“This is happening as we speak.” Gollob said he knew of “many examples” of companies where C-suite executives were deliberating whether to shift some operations out of Hong Kong, or which were waiting for “office leases to expire.” He declined to name those firms, citing sensitivity concerns.
With Singapore’s attempt to move forward, “those companies now have an alternative, not because they were actively looking for it, but because of this situation [in Hong Kong], where everything is in limbo and you can’t plan ahead,” he added.
“This moving or non-existing goalpost is exactly the problem … businesses hate nothing more than insecurity.”
CNN, 22 September 2021
From the start, Singapore’s pragmatic approach has been oriented on doing whatever could practically be done, and then living with the outcomes in the absence of better alternatives to near total vaccination of the population, which it has very nearly achieved (with inoculation rates of 80 to 90 per cent across eligible age groups).
Instead of pursuing a utopian ideal of returning to the status quo ante 2020, the Singapore government chose a calibrated reset, erecting whatever protections it could around its population and then gradually reopening domestic economy and, now, its borders to travelers from the safest destinations first.
While it is still far from ‘business as usual’, it shows commitment to getting back to it as soon as possible, instead of keeping businesses in limbo forever.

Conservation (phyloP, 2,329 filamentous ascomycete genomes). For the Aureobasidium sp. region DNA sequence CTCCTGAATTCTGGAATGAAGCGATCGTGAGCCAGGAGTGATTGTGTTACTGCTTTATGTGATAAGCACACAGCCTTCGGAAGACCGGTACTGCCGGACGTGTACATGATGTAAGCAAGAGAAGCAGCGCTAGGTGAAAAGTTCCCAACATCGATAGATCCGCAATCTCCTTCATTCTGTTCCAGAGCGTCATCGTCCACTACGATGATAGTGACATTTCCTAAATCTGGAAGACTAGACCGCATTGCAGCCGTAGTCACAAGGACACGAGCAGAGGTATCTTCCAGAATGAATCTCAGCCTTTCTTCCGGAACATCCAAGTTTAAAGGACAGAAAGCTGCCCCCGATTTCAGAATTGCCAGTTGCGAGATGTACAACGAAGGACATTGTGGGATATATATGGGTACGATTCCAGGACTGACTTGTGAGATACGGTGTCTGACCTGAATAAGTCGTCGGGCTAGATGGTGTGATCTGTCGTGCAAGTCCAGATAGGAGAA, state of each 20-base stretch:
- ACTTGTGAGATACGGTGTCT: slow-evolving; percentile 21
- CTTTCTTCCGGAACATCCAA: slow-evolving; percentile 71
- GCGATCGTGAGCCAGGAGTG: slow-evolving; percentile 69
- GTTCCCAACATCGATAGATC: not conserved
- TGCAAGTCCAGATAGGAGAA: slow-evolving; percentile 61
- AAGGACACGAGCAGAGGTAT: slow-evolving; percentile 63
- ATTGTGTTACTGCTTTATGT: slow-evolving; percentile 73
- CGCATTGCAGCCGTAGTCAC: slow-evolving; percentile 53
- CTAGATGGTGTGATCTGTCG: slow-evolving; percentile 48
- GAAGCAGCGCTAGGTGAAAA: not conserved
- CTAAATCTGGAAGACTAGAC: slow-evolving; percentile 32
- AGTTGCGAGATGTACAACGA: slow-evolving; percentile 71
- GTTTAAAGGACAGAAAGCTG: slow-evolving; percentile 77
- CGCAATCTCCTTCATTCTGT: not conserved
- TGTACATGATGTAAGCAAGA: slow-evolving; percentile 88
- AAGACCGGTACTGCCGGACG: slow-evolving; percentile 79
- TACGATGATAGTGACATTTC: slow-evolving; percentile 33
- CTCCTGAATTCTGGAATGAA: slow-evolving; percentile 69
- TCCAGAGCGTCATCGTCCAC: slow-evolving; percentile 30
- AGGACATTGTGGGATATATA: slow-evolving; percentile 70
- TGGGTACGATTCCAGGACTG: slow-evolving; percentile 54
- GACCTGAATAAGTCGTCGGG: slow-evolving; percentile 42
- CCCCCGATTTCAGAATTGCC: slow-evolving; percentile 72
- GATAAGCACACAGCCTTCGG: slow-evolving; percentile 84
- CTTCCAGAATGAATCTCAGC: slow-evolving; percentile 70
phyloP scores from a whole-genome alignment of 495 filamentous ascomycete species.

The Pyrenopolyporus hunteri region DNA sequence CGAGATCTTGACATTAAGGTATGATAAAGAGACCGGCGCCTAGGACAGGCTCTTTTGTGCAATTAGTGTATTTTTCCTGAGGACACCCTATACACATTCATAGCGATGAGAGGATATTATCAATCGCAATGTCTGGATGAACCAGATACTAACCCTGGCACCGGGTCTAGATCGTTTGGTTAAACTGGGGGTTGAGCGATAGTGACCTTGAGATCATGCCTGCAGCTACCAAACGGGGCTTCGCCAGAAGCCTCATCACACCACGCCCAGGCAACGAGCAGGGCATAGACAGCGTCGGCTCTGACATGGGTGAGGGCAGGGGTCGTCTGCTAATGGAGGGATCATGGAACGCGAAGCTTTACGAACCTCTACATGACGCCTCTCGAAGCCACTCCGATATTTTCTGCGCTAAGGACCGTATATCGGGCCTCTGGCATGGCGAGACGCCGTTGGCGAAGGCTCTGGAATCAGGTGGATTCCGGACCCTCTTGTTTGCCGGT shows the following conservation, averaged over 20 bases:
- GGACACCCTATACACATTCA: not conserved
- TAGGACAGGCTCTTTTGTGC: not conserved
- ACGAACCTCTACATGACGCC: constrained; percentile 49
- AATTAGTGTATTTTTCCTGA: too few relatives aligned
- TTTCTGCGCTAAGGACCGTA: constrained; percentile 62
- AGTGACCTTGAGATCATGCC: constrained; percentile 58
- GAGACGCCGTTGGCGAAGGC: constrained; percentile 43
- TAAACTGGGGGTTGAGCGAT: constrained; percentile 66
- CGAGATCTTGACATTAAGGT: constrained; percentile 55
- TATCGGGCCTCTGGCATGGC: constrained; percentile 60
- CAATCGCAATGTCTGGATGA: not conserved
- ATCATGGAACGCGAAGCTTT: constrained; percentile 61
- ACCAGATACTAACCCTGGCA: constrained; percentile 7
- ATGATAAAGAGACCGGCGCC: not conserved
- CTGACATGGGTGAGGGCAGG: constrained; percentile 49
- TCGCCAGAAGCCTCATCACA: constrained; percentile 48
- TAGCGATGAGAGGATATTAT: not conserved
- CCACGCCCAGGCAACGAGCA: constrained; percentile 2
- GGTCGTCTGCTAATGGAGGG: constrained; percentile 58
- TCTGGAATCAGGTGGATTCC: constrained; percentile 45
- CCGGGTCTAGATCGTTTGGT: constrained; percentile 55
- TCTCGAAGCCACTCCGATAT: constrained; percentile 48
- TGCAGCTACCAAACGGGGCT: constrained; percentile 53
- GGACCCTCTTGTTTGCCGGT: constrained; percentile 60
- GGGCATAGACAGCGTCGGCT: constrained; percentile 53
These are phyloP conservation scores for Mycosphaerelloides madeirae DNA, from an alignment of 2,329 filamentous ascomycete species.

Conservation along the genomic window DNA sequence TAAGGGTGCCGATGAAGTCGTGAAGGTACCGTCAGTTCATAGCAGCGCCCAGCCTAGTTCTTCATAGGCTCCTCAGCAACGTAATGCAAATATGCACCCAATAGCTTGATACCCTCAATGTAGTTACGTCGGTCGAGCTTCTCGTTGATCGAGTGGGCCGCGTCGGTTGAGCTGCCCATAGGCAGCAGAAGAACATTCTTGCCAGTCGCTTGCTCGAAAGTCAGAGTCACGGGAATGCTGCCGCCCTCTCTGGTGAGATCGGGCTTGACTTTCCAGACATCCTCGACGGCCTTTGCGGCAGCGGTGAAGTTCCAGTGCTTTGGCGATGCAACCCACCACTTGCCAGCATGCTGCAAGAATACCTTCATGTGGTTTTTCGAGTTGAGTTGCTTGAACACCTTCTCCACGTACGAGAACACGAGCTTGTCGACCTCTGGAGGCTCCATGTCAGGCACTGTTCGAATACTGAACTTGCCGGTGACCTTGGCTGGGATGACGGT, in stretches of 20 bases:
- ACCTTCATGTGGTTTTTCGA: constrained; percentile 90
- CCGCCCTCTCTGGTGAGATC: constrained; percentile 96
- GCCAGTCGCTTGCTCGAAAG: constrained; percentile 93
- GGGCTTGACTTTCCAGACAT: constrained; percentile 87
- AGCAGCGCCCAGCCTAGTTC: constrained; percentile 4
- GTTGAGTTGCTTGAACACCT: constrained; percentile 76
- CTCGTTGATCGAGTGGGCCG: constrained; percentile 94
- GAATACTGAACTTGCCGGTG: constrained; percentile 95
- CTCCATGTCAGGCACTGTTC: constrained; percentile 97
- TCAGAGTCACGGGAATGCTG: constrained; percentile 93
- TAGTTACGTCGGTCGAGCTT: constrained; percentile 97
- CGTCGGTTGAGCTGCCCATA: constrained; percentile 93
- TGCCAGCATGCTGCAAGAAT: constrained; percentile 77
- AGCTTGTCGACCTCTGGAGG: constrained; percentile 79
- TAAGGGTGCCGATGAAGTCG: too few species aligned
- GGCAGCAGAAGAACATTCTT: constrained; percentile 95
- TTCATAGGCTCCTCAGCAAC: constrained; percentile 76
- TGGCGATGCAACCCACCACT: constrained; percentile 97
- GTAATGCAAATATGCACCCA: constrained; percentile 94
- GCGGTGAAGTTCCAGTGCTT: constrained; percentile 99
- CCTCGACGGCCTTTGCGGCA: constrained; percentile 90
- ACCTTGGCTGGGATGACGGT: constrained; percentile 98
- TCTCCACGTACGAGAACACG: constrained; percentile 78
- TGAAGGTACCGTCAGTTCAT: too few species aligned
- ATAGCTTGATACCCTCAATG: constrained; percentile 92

American executives prioritise Singapore for investment in ASEAN
On the other side of the Pacific, senior business executives in US companies dealing with Southeast Asia, have expressed their preference for Singapore as a destination for future investment in ASEAN, in the latest survey conducted by Standard Chartered, Borderless Business: ASEAN trade corridors.
More than half (58 per cent) of them rated Singapore as one of the top markets for expansion into ASEAN, with 45 per cent picking Indonesia, and 43 per cent picking Thailand.
More recently, the COVID-19 pandemic has further exposed weaknesses in global supply networks – driving a push towards footprint realignment. ASEAN seems well positioned to tap into the opportunities created by these trends. Besides lower production costs in many ASEAN markets, governments across the bloc have also been offering multiple investment and tax incentives to attract global players. Manufacturing capabilities in the region have also matured significantly, making ASEAN a major participant in global supply chains at present. Many companies are further looking to shift their supply chains closer to large end markets such as ASEAN – to improve supply reliability and offer more relevant products to consumers, at greater competitive price points.